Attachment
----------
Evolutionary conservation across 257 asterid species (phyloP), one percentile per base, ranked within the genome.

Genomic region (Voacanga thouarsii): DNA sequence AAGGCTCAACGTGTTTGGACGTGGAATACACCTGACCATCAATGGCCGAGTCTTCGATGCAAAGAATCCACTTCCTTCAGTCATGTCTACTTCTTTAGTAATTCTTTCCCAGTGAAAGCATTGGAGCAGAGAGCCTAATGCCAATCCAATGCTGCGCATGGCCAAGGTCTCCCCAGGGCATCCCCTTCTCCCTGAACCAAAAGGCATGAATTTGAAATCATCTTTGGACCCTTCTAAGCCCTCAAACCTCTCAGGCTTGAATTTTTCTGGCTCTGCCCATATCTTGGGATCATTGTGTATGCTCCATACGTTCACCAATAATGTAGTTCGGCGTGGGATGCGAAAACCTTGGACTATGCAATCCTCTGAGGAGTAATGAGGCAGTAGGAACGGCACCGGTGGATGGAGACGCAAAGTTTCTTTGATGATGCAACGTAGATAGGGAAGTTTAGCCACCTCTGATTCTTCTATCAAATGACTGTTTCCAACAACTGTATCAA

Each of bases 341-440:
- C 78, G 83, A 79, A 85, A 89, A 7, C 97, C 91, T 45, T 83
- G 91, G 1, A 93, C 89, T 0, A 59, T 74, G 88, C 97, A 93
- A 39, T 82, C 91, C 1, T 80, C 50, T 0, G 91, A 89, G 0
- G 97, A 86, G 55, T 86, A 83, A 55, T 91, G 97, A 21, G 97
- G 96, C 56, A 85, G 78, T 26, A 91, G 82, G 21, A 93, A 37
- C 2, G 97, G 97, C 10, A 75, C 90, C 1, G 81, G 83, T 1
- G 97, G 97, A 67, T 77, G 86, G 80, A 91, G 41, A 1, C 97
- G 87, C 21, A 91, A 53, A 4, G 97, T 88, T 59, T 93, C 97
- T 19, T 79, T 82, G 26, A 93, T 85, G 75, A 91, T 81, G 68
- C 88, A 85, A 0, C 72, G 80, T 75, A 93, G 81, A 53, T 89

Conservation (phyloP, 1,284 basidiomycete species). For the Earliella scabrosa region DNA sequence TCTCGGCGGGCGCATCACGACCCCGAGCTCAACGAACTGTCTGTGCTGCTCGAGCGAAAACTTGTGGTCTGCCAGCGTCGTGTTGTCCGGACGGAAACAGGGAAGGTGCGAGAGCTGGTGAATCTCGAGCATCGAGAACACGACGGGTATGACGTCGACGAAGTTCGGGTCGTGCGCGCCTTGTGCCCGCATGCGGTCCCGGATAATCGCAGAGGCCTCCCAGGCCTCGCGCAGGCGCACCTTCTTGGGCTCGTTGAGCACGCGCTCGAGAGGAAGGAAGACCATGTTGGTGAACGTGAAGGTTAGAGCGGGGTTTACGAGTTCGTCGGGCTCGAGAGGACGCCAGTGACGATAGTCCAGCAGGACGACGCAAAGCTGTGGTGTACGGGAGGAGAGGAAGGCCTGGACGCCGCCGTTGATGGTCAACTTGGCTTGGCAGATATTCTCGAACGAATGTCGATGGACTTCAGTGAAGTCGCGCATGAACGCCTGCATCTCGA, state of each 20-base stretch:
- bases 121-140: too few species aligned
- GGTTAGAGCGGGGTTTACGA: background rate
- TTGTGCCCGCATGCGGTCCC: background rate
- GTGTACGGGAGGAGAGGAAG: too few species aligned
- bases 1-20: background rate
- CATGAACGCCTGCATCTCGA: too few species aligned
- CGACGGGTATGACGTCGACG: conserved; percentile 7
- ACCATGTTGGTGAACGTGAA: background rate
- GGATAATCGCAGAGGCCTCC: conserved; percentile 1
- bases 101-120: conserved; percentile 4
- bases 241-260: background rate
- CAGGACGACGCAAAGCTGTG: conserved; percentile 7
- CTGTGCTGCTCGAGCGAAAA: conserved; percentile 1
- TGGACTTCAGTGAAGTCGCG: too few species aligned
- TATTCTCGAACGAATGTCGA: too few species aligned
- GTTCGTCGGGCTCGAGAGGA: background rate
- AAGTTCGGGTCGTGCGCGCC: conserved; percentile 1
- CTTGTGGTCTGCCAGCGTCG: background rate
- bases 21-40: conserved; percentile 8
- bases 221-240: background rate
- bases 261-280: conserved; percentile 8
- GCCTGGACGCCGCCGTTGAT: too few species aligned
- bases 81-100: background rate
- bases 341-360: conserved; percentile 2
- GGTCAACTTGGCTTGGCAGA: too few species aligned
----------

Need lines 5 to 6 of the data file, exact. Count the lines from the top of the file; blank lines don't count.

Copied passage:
- G 91, G 1, A 93, C 89, T 0, A 59, T 74, G 88, C 97, A 93
- A 39, T 82, C 91, C 1, T 80, C 50, T 0, G 91, A 89, G 0